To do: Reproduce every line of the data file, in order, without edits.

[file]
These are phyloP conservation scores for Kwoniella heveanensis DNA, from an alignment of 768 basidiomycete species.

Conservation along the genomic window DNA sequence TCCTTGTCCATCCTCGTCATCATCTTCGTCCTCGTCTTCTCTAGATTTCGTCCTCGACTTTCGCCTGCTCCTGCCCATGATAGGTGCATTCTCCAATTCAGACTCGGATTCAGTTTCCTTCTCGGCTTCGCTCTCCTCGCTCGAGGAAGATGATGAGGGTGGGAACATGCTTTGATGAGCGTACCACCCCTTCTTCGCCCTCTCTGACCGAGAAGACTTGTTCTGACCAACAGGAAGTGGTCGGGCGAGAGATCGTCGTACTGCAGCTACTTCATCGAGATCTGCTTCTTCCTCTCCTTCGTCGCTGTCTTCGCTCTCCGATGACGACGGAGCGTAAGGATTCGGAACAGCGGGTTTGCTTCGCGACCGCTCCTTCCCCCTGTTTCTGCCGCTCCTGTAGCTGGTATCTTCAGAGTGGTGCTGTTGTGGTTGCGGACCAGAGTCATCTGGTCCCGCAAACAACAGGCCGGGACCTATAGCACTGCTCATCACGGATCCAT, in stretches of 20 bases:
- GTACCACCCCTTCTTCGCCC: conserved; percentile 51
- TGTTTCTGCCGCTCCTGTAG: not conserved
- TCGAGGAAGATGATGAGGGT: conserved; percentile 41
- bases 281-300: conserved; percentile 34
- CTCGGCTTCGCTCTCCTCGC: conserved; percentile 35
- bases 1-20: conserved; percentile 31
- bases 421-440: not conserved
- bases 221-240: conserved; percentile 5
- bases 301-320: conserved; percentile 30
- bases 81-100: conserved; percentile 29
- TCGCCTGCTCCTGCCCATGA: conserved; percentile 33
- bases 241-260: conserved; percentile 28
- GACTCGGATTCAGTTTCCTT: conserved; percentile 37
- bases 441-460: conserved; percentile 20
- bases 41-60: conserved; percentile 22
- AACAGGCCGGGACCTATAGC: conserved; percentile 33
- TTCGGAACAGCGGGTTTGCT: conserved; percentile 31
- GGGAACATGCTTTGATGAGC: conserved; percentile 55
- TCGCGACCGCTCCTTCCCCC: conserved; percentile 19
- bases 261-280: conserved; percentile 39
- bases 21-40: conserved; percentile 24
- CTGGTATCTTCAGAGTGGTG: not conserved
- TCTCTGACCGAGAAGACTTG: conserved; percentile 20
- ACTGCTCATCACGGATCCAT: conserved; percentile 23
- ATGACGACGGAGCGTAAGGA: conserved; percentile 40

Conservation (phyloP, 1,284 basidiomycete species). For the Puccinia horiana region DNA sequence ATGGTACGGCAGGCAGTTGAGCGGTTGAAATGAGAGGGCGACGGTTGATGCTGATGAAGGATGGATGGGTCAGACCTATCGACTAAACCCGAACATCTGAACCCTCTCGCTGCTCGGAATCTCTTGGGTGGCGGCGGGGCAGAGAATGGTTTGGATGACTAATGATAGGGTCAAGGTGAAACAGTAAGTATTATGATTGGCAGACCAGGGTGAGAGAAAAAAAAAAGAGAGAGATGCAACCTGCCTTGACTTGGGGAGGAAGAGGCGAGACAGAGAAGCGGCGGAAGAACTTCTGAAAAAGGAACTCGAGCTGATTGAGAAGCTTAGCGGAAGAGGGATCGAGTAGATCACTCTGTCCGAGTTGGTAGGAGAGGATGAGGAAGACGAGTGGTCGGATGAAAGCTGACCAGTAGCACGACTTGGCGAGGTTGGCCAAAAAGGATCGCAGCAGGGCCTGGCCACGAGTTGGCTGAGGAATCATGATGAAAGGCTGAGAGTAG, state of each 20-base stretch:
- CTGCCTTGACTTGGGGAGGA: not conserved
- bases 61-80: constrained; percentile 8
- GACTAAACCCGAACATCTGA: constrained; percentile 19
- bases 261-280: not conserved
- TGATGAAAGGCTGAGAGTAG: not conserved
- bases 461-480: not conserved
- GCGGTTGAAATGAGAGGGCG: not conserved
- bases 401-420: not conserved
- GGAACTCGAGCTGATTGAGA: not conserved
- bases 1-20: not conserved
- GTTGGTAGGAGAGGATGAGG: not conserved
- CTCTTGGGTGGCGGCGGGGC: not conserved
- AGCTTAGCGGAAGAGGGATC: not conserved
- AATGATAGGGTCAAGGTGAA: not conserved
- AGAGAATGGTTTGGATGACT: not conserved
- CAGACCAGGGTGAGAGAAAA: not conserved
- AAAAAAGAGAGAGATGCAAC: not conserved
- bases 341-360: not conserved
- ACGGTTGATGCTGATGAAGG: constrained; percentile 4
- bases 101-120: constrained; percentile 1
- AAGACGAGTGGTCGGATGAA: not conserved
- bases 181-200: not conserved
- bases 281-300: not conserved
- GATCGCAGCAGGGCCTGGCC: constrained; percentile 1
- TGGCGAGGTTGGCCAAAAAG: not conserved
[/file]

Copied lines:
These are phyloP conservation scores for Kwoniella heveanensis DNA, from an alignment of 768 basidiomycete species.

Conservation along the genomic window DNA sequence TCCTTGTCCATCCTCGTCATCATCTTCGTCCTCGTCTTCTCTAGATTTCGTCCTCGACTTTCGCCTGCTCCTGCCCATGATAGGTGCATTCTCCAATTCAGACTCGGATTCAGTTTCCTTCTCGGCTTCGCTCTCCTCGCTCGAGGAAGATGATGAGGGTGGGAACATGCTTTGATGAGCGTACCACCCCTTCTTCGCCCTCTCTGACCGAGAAGACTTGTTCTGACCAACAGGAAGTGGTCGGGCGAGAGATCGTCGTACTGCAGCTACTTCATCGAGATCTGCTTCTTCCTCTCCTTCGTCGCTGTCTTCGCTCTCCGATGACGACGGAGCGTAAGGATTCGGAACAGCGGGTTTGCTTCGCGACCGCTCCTTCCCCCTGTTTCTGCCGCTCCTGTAGCTGGTATCTTCAGAGTGGTGCTGTTGTGGTTGCGGACCAGAGTCATCTGGTCCCGCAAACAACAGGCCGGGACCTATAGCACTGCTCATCACGGATCCAT, in stretches of 20 bases:
- GTACCACCCCTTCTTCGCCC: conserved; percentile 51
- TGTTTCTGCCGCTCCTGTAG: not conserved
- TCGAGGAAGATGATGAGGGT: conserved; percentile 41
- bases 281-300: conserved; percentile 34
- CTCGGCTTCGCTCTCCTCGC: conserved; percentile 35
- bases 1-20: conserved; percentile 31
- bases 421-440: not conserved
- bases 221-240: conserved; percentile 5
- bases 301-320: conserved; percentile 30
- bases 81-100: conserved; percentile 29
- TCGCCTGCTCCTGCCCATGA: conserved; percentile 33
- bases 241-260: conserved; percentile 28
- GACTCGGATTCAGTTTCCTT: conserved; percentile 37
- bases 441-460: conserved; percentile 20
- bases 41-60: conserved; percentile 22
- AACAGGCCGGGACCTATAGC: conserved; percentile 33
- TTCGGAACAGCGGGTTTGCT: conserved; percentile 31
- GGGAACATGCTTTGATGAGC: conserved; percentile 55
- TCGCGACCGCTCCTTCCCCC: conserved; percentile 19
- bases 261-280: conserved; percentile 39
- bases 21-40: conserved; percentile 24
- CTGGTATCTTCAGAGTGGTG: not conserved
- TCTCTGACCGAGAAGACTTG: conserved; percentile 20
- ACTGCTCATCACGGATCCAT: conserved; percentile 23
- ATGACGACGGAGCGTAAGGA: conserved; percentile 40

Conservation (phyloP, 1,284 basidiomycete species). For the Puccinia horiana region DNA sequence ATGGTACGGCAGGCAGTTGAGCGGTTGAAATGAGAGGGCGACGGTTGATGCTGATGAAGGATGGATGGGTCAGACCTATCGACTAAACCCGAACATCTGAACCCTCTCGCTGCTCGGAATCTCTTGGGTGGCGGCGGGGCAGAGAATGGTTTGGATGACTAATGATAGGGTCAAGGTGAAACAGTAAGTATTATGATTGGCAGACCAGGGTGAGAGAAAAAAAAAAGAGAGAGATGCAACCTGCCTTGACTTGGGGAGGAAGAGGCGAGACAGAGAAGCGGCGGAAGAACTTCTGAAAAAGGAACTCGAGCTGATTGAGAAGCTTAGCGGAAGAGGGATCGAGTAGATCACTCTGTCCGAGTTGGTAGGAGAGGATGAGGAAGACGAGTGGTCGGATGAAAGCTGACCAGTAGCACGACTTGGCGAGGTTGGCCAAAAAGGATCGCAGCAGGGCCTGGCCACGAGTTGGCTGAGGAATCATGATGAAAGGCTGAGAGTAG, state of each 20-base stretch:
- CTGCCTTGACTTGGGGAGGA: not conserved
- bases 61-80: constrained; percentile 8
- GACTAAACCCGAACATCTGA: constrained; percentile 19
- bases 261-280: not conserved
- TGATGAAAGGCTGAGAGTAG: not conserved
- bases 461-480: not conserved
- GCGGTTGAAATGAGAGGGCG: not conserved
- bases 401-420: not conserved
- GGAACTCGAGCTGATTGAGA: not conserved
- bases 1-20: not conserved
- GTTGGTAGGAGAGGATGAGG: not conserved
- CTCTTGGGTGGCGGCGGGGC: not conserved
- AGCTTAGCGGAAGAGGGATC: not conserved
- AATGATAGGGTCAAGGTGAA: not conserved
- AGAGAATGGTTTGGATGACT: not conserved
- CAGACCAGGGTGAGAGAAAA: not conserved
- AAAAAAGAGAGAGATGCAAC: not conserved
- bases 341-360: not conserved
- ACGGTTGATGCTGATGAAGG: constrained; percentile 4
- bases 101-120: constrained; percentile 1
- AAGACGAGTGGTCGGATGAA: not conserved
- bases 181-200: not conserved
- bases 281-300: not conserved
- GATCGCAGCAGGGCCTGGCC: constrained; percentile 1
- TGGCGAGGTTGGCCAAAAAG: not conserved